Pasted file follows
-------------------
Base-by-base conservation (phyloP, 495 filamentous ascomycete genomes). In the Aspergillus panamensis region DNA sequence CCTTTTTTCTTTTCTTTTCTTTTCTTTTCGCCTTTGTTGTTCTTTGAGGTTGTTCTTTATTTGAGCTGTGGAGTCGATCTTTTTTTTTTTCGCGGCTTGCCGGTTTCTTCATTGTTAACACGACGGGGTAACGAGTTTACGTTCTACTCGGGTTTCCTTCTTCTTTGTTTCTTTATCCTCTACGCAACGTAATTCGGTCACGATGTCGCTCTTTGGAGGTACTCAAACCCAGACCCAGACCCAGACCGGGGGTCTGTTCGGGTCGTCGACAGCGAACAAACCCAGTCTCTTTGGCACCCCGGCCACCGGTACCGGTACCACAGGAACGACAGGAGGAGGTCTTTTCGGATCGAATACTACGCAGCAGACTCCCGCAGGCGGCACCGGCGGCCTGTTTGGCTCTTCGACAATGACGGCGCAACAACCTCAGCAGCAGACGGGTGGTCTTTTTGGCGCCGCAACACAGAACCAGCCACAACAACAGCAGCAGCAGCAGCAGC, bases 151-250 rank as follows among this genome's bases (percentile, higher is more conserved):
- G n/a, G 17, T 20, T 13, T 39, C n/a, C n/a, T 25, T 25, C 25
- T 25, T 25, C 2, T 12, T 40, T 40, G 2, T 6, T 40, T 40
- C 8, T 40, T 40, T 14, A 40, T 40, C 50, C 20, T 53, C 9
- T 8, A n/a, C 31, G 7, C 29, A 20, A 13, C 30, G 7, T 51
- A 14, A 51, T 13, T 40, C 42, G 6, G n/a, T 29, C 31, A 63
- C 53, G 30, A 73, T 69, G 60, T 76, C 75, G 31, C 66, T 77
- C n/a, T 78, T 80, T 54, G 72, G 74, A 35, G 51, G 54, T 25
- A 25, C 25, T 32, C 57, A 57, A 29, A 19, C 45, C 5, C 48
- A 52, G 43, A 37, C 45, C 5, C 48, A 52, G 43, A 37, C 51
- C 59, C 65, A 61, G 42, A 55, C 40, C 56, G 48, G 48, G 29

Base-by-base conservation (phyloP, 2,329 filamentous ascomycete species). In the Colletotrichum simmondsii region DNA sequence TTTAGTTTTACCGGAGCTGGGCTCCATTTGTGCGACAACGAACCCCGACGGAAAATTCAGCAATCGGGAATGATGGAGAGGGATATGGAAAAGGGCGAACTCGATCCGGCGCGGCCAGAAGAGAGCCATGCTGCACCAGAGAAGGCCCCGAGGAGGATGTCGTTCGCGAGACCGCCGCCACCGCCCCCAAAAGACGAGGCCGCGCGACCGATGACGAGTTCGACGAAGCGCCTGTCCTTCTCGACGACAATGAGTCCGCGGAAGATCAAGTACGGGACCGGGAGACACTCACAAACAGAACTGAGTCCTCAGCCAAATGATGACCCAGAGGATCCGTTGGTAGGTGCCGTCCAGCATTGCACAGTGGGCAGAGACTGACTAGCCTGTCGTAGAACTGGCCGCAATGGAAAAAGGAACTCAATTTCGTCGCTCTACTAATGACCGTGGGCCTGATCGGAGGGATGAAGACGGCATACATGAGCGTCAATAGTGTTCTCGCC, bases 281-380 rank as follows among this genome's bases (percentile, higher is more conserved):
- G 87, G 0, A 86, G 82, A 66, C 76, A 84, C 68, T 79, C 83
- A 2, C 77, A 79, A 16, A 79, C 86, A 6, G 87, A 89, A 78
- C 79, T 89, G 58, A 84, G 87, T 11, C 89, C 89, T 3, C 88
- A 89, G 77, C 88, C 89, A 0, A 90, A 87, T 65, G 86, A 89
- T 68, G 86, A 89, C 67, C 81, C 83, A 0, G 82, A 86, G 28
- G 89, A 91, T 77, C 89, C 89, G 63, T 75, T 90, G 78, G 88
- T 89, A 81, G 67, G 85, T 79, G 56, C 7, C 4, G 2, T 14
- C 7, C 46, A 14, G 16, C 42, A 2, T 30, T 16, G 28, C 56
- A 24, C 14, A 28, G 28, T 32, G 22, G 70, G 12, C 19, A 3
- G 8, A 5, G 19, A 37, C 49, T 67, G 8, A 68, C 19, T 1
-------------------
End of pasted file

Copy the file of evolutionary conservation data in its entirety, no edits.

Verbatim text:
Base-by-base conservation (phyloP, 495 filamentous ascomycete genomes). In the Aspergillus panamensis region DNA sequence CCTTTTTTCTTTTCTTTTCTTTTCTTTTCGCCTTTGTTGTTCTTTGAGGTTGTTCTTTATTTGAGCTGTGGAGTCGATCTTTTTTTTTTTCGCGGCTTGCCGGTTTCTTCATTGTTAACACGACGGGGTAACGAGTTTACGTTCTACTCGGGTTTCCTTCTTCTTTGTTTCTTTATCCTCTACGCAACGTAATTCGGTCACGATGTCGCTCTTTGGAGGTACTCAAACCCAGACCCAGACCCAGACCGGGGGTCTGTTCGGGTCGTCGACAGCGAACAAACCCAGTCTCTTTGGCACCCCGGCCACCGGTACCGGTACCACAGGAACGACAGGAGGAGGTCTTTTCGGATCGAATACTACGCAGCAGACTCCCGCAGGCGGCACCGGCGGCCTGTTTGGCTCTTCGACAATGACGGCGCAACAACCTCAGCAGCAGACGGGTGGTCTTTTTGGCGCCGCAACACAGAACCAGCCACAACAACAGCAGCAGCAGCAGCAGC, bases 151-250 rank as follows among this genome's bases (percentile, higher is more conserved):
- G n/a, G 17, T 20, T 13, T 39, C n/a, C n/a, T 25, T 25, C 25
- T 25, T 25, C 2, T 12, T 40, T 40, G 2, T 6, T 40, T 40
- C 8, T 40, T 40, T 14, A 40, T 40, C 50, C 20, T 53, C 9
- T 8, A n/a, C 31, G 7, C 29, A 20, A 13, C 30, G 7, T 51
- A 14, A 51, T 13, T 40, C 42, G 6, G n/a, T 29, C 31, A 63
- C 53, G 30, A 73, T 69, G 60, T 76, C 75, G 31, C 66, T 77
- C n/a, T 78, T 80, T 54, G 72, G 74, A 35, G 51, G 54, T 25
- A 25, C 25, T 32, C 57, A 57, A 29, A 19, C 45, C 5, C 48
- A 52, G 43, A 37, C 45, C 5, C 48, A 52, G 43, A 37, C 51
- C 59, C 65, A 61, G 42, A 55, C 40, C 56, G 48, G 48, G 29

Base-by-base conservation (phyloP, 2,329 filamentous ascomycete species). In the Colletotrichum simmondsii region DNA sequence TTTAGTTTTACCGGAGCTGGGCTCCATTTGTGCGACAACGAACCCCGACGGAAAATTCAGCAATCGGGAATGATGGAGAGGGATATGGAAAAGGGCGAACTCGATCCGGCGCGGCCAGAAGAGAGCCATGCTGCACCAGAGAAGGCCCCGAGGAGGATGTCGTTCGCGAGACCGCCGCCACCGCCCCCAAAAGACGAGGCCGCGCGACCGATGACGAGTTCGACGAAGCGCCTGTCCTTCTCGACGACAATGAGTCCGCGGAAGATCAAGTACGGGACCGGGAGACACTCACAAACAGAACTGAGTCCTCAGCCAAATGATGACCCAGAGGATCCGTTGGTAGGTGCCGTCCAGCATTGCACAGTGGGCAGAGACTGACTAGCCTGTCGTAGAACTGGCCGCAATGGAAAAAGGAACTCAATTTCGTCGCTCTACTAATGACCGTGGGCCTGATCGGAGGGATGAAGACGGCATACATGAGCGTCAATAGTGTTCTCGCC, bases 281-380 rank as follows among this genome's bases (percentile, higher is more conserved):
- G 87, G 0, A 86, G 82, A 66, C 76, A 84, C 68, T 79, C 83
- A 2, C 77, A 79, A 16, A 79, C 86, A 6, G 87, A 89, A 78
- C 79, T 89, G 58, A 84, G 87, T 11, C 89, C 89, T 3, C 88
- A 89, G 77, C 88, C 89, A 0, A 90, A 87, T 65, G 86, A 89
- T 68, G 86, A 89, C 67, C 81, C 83, A 0, G 82, A 86, G 28
- G 89, A 91, T 77, C 89, C 89, G 63, T 75, T 90, G 78, G 88
- T 89, A 81, G 67, G 85, T 79, G 56, C 7, C 4, G 2, T 14
- C 7, C 46, A 14, G 16, C 42, A 2, T 30, T 16, G 28, C 56
- A 24, C 14, A 28, G 28, T 32, G 22, G 70, G 12, C 19, A 3
- G 8, A 5, G 19, A 37, C 49, T 67, G 8, A 68, C 19, T 1